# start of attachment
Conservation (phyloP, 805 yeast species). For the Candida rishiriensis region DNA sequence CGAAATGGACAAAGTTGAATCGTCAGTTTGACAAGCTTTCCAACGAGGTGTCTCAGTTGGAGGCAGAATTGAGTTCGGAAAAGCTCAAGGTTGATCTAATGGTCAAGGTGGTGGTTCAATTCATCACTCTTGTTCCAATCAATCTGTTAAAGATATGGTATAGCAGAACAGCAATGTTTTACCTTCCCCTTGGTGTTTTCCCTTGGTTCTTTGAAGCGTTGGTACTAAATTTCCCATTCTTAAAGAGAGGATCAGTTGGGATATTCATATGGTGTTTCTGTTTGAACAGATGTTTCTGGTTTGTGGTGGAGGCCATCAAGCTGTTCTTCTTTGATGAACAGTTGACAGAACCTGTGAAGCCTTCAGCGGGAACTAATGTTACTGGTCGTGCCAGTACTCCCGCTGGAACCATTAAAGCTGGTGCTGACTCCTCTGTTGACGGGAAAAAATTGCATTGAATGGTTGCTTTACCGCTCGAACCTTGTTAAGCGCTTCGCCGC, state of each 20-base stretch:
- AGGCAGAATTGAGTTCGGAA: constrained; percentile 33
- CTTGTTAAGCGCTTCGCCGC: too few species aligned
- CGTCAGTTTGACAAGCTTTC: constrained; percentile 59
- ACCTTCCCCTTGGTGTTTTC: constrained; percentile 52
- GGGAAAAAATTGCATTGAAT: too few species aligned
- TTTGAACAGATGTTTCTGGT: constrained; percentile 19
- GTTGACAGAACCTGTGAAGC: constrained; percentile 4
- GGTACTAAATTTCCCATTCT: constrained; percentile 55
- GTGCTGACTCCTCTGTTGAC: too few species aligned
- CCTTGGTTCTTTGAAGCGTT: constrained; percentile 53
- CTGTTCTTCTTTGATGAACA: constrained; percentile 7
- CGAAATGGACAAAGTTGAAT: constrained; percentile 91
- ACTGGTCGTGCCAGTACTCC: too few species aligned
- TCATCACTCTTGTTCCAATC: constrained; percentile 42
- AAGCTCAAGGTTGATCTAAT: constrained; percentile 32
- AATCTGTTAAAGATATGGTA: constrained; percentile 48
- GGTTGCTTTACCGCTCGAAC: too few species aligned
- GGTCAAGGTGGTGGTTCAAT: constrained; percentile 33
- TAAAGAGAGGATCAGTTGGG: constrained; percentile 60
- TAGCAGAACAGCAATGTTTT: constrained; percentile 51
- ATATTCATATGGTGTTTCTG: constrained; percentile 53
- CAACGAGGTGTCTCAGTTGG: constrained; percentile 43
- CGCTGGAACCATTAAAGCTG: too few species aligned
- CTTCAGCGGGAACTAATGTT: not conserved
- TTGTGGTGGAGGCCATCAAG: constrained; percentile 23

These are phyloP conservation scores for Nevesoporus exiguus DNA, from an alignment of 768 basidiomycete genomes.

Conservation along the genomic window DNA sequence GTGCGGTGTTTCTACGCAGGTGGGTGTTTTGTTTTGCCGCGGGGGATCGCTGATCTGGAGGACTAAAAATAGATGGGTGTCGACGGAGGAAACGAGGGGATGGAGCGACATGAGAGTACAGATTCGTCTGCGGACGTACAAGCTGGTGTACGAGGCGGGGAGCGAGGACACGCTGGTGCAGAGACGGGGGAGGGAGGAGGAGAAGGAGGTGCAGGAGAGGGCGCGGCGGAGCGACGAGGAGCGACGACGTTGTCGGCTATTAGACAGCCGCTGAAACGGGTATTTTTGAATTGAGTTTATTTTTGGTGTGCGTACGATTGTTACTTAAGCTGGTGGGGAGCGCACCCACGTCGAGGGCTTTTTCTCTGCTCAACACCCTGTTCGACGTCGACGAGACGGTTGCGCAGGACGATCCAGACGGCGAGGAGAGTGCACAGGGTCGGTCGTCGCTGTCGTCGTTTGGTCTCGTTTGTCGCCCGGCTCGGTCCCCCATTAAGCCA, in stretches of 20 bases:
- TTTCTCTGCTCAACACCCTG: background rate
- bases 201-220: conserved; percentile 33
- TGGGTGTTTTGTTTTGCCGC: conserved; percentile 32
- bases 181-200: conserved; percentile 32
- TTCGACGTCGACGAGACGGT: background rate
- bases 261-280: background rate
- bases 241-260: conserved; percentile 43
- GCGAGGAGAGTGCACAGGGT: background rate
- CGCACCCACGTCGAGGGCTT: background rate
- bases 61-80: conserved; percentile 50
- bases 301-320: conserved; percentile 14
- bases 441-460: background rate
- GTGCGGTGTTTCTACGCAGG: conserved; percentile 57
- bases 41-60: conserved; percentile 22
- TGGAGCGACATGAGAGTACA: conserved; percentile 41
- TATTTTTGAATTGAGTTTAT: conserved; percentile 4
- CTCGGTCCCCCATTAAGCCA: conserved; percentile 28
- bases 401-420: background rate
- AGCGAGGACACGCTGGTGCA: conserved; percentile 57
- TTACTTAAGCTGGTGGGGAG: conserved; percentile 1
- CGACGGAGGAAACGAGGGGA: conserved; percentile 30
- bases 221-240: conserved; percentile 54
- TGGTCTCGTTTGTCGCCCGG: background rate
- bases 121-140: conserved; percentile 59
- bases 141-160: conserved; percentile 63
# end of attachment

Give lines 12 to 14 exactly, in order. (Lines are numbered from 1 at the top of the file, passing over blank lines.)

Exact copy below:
- CTGTTCTTCTTTGATGAACA: constrained; percentile 7
- CGAAATGGACAAAGTTGAAT: constrained; percentile 91
- ACTGGTCGTGCCAGTACTCC: too few species aligned